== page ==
[151] Sc. of Galilee.—(I. B)

[152] Commonly, The region beyond.—(I. B)Verse 15. - The land of Zabulon, etc. From Isaiah 9:1, 2, spoiled in the Authorized Version, but rendered correctly in the Revised Version. Isaiah says that those parts of the land which had borne the first brunt of the Assyrian invasions under Tiglath-Pileser (2 Kings 15:29; el. Zechariah 10:10), shall be proportionately glorified by the advent of Messiah. Wetstein gives a tradition from the 'Pesikt. Zut.,' of Messiah ben Joseph first appearing in Galilee; but the whole passage (quoted in Dalman's 'Der Leidende und der Sterbende Messias,' pp. 10-13) clearly points to a knowledge of the New Testament. As to the form of the quotation, observe:

(1) Matthew disregards the Hebrew construction, and gives merely the general sense.

(2) He takes it from the Hebrew, not the LXX.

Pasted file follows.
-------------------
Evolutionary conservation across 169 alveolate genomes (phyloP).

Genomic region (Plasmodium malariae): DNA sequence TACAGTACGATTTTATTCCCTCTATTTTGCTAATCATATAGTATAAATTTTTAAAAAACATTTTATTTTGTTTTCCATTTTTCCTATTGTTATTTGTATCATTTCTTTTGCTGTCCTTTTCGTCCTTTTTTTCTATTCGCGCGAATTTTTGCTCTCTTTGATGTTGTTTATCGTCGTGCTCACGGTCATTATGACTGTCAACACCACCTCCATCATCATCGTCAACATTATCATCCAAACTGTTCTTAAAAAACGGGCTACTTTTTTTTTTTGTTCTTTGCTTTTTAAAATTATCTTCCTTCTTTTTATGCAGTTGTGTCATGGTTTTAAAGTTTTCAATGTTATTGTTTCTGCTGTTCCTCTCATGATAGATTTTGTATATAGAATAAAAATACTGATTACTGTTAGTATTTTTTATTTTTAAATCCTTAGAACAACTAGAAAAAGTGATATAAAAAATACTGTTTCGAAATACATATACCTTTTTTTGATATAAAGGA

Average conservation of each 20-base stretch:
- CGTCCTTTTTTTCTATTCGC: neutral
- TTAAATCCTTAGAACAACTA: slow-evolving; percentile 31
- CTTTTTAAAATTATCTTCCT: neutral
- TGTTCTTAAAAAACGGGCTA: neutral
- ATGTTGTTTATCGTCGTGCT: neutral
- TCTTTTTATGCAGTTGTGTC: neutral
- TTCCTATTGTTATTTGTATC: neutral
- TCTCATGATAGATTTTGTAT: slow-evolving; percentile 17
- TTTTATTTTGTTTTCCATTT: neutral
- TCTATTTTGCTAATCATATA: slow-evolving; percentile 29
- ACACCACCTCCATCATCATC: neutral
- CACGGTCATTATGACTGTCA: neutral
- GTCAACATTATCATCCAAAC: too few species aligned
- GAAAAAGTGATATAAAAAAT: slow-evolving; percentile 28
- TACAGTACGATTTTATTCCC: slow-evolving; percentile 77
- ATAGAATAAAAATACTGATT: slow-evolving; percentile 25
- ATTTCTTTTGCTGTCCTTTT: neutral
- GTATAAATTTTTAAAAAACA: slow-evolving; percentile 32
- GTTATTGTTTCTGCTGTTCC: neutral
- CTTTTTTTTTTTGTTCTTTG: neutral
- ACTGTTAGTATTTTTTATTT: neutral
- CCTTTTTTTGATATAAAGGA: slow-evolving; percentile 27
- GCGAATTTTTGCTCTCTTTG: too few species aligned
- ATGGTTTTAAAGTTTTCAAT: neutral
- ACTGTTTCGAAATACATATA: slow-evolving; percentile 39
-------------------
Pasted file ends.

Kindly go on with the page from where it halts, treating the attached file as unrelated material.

(3) This last point is doubtless to be connected with the fact that the quotation does not occur in the other Gospels, i.e. that it did not belong to the Petrine cycle of teaching, and if it did belong to the "Matthean" cycle, not to that form which was current among Gentile Christians (cf. A. Wright, 'Composition of the Four Gospels.' p. 104). Zabulon and... Nephthalim, equivalent to the later Upper and Lower Galilee. By the way of the sea; toward the sea (Revised Version); cf. Jeremiah 2:18; "i.e. the district on the W. of the Sea of Galilee, as opposed to 'the other side of Jordan,' and 'the circle of the nations,' i.e. the frontier districts nearest to Phoenicia, including 'the land of Cabul' (1 Kings 9:11-13), which formed part of the later Upper Galilee. Via Marls, M. Renan observes, was the name of the high road from Acre to Damascus, as late as the Crusades. 'Way,' however, here means 'region' (cf. Isaiah 58:12; Job 24:4)" (Cheyne, on Isaiah 9:1). Yet hardly so; ὁδόν, is adverbial, 1 Kings 8:48 (equivalent to 2 Chronicles 6:38), and designates the stretching of the districts of Zebulun and Naphtali towards the sea. The sea is the Sea of Galilee. The close union of this clause in the Authorized Version with the following words, "beyond Jordan," misses its true meaning as explanatory of the position of Zebulun and Naphtali, and rather takes it as describing some special locality east of Jordan. Beyond Jordan; i.e. the eastern side, mentioned in 2 Kings 15:29 as having suffered with Naphtali under the Assyrian invasion; see further ver. 25. Galilee of the Gentiles (vide supra, "by the way of the sea").